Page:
Shortest coaching tenures
Don’t call racist president racist
The latest presidency has quite clearly broken many established precedents. To borrow a malapropism from Donald Trump’s own Twitter account, an argument could be made the entire administration is “unpresidented”.
And yet, what happened on Thursday was particularly incomparable and particularly felt by sport journalists — or, really, any employee in any part of the private sector.
Responding to comments made on Twitter by ESPN Sportscenter anchor Jemele Hill, White House press secretary Sarah Huckabee Sanders said the following: “I think that’s one of the more outrageous comments that anyone could make, and certainly something that I think is a fireable offence by ESPN.”
In case there’s any need for clarity, that was the White House calling on a private company to dismiss an employee who, in keeping with her rights protected under the first amendment, expressed her opinion in her personal time.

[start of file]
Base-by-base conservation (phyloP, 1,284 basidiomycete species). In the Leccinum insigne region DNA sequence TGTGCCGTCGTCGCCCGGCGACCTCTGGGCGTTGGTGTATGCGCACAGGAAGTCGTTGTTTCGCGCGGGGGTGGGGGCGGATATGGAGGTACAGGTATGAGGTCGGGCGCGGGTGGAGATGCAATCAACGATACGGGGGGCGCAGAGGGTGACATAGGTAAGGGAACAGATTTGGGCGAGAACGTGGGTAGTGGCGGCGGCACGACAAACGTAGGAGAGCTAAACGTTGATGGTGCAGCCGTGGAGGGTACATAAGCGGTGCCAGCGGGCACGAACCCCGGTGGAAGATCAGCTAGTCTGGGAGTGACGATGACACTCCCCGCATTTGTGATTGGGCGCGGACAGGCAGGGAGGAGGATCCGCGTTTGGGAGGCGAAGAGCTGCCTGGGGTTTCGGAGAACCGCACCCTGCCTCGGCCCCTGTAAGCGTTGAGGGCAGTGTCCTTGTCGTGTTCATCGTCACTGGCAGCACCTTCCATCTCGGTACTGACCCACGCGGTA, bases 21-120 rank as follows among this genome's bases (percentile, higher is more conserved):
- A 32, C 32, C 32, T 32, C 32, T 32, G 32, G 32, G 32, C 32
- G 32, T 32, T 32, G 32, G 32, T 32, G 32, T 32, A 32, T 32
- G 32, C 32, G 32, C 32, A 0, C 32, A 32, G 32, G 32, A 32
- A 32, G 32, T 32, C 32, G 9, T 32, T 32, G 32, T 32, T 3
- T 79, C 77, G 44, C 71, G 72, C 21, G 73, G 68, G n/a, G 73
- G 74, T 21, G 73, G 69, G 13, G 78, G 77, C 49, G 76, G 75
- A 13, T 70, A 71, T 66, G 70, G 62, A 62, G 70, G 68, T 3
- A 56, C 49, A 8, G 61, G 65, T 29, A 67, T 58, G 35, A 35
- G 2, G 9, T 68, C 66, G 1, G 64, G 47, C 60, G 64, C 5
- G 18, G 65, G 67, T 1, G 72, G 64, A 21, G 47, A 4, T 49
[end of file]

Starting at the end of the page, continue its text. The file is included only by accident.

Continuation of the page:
Now, to that opinion. Here are a few rather indisputable things Hill tweeted to her 640,000 followers on Wednesday:
“Donald Trump is a white supremacist who has largely surrounded himself [ with] other white supremacists.”
“Trump is the most ignorant, offensive president of my lifetime. His rise is a direct result of white supremacy. Period.”
“He is unqualified and unfit to be president. He is not a leader. And if he were not white, he never would have been elected.”
To support her case Hill referenced Trump’s response to the racial violence in Charlottesville, when the president said there were “many fine people” among the white supremacists chanting Nazi slogans, and in that light it’s difficult to disagree with anything she wrote.